I used the NR feature three times in succession using the following (NoiseReduction/Sensitivity/FrequencySmoothing) settings: Pass1 (3dB/0.79/1), Pass2 (2dB/1.28/1), Pass3 (1dB/2.05/0). Part of what I listened for was choosing the Residue circle and Preview button for any music or dialog that was being filtered out. If I heard something that came from the desired part of the recording in Residue, I knew that I hit the limit concerning the combination of Noise reduction and Sensitivity settings to engage. I used those Residue & Preview buttons over and over again with different settings to make sure I wasn’t getting rid of anything wanted. I also used the higher Noise reduction with lower Sensitivity to try to get rid of any momentary spiky type noise that is often associated with SWLing.
I messed around with a lot of test outputs of differing dB and Sensitivities and a lot seemed to depend on the strength of the broadcast signal compared to the noise. If the broadcast was weak, I could push the dB and Sensitivities a little harder. I also noted that with strong signal broadcasts, I could NOT use more than 1 dB of Noise reduction beyond a Sensitivity of about 0.85 without causing damage to the musical fidelity. This was a pretty low level of nuanced manipulation. Because of these minor level Audacity software settings, it dawned on me that it is very helpful to already be using a low-noise antenna design.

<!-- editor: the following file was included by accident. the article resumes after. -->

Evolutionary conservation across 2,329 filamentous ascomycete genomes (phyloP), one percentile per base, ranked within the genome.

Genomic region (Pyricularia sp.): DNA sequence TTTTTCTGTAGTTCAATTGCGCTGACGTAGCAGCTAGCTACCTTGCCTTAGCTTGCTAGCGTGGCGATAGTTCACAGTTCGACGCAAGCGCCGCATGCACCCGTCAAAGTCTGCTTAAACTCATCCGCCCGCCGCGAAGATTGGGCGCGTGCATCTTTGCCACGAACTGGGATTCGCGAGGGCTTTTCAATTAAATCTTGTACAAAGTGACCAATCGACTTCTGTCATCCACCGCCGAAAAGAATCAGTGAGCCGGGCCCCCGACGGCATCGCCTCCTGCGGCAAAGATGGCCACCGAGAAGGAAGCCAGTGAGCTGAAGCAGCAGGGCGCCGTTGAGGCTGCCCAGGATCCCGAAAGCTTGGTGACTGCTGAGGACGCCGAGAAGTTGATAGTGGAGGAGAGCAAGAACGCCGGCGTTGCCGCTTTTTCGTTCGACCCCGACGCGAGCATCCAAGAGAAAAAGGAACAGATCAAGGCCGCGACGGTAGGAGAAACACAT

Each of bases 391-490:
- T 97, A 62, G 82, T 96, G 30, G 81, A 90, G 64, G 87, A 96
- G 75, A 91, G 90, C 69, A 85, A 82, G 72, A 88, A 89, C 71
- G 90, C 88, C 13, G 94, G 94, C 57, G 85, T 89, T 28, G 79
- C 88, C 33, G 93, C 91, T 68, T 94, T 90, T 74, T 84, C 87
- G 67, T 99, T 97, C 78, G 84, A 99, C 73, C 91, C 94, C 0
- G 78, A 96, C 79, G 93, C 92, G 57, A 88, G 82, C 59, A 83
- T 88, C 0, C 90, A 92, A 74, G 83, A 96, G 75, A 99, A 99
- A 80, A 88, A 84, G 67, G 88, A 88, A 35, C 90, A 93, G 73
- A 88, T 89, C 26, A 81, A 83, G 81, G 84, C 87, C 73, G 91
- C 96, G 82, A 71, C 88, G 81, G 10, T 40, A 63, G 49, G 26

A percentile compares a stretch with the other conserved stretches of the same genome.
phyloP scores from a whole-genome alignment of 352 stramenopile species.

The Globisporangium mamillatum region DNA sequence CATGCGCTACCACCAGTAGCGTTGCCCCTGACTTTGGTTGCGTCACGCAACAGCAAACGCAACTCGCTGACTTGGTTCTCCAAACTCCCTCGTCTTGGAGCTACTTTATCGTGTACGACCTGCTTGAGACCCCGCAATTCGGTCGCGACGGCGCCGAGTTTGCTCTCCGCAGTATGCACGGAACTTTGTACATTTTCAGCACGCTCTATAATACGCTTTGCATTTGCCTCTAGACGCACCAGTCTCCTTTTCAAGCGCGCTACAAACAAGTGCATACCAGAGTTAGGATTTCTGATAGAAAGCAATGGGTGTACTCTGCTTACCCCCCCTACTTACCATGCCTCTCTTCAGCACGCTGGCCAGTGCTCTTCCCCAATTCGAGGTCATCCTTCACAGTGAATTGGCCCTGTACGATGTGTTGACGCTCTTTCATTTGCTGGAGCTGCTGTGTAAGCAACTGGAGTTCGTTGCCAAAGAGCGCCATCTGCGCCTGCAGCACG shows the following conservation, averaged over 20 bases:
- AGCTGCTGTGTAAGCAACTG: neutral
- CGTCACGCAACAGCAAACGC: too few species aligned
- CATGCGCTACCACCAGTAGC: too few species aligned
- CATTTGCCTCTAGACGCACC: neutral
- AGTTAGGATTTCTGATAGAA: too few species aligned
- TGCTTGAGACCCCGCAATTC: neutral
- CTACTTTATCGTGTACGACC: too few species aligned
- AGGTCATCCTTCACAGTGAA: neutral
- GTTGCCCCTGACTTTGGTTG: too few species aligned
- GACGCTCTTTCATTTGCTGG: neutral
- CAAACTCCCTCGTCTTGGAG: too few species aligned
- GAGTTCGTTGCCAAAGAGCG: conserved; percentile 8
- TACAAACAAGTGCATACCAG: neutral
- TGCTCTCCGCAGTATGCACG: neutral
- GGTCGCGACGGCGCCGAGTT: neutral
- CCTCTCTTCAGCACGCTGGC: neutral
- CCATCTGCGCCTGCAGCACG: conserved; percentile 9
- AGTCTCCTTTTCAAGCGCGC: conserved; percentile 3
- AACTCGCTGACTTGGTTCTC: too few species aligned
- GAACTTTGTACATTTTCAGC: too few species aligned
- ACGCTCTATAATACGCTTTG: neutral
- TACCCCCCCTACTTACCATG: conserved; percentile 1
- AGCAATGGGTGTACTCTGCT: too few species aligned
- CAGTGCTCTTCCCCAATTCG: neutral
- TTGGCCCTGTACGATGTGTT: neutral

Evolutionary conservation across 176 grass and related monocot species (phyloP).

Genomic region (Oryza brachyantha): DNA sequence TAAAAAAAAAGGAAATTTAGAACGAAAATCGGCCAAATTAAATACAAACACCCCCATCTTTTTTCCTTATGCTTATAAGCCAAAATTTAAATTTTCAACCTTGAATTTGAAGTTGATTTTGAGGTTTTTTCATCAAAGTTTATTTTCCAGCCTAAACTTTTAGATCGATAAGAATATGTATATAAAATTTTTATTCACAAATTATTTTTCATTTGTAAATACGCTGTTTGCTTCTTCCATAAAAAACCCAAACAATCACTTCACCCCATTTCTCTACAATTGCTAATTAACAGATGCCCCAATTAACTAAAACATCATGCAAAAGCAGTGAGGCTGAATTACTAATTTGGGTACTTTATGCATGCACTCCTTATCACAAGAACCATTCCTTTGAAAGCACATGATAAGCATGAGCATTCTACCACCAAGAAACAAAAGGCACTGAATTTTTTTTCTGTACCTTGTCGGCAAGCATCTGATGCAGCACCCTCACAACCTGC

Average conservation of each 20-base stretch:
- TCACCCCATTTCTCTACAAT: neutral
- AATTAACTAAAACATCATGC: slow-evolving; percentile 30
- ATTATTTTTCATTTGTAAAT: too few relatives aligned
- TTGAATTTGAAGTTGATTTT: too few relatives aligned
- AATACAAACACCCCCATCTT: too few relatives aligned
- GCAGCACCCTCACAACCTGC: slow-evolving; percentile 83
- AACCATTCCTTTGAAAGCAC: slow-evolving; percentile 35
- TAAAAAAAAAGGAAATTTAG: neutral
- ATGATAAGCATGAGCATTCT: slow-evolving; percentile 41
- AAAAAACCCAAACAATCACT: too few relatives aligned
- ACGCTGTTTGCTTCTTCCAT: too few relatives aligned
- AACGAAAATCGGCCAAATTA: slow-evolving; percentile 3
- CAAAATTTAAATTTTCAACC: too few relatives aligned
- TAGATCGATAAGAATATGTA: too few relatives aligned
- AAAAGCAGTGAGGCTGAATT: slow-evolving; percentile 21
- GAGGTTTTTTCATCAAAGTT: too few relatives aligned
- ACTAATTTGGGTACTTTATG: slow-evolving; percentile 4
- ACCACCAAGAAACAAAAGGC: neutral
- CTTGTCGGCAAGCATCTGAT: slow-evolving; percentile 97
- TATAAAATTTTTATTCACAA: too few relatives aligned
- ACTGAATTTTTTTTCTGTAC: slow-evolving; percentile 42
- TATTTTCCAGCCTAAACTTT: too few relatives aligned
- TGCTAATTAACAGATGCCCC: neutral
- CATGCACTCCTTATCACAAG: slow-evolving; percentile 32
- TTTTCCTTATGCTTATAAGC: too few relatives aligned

If the Sensitivity numbers look familiar, that is because I tried basing the series of Sensitivity on Fibonacci numbers 0.618 and 0.786. Don’t ask me why these type of numbers, they just ended up sounding better to me. I also needed a structured approach compared to just using random numbers! Probably any other similarly spaced Sensitivity numbers would work just fine, too.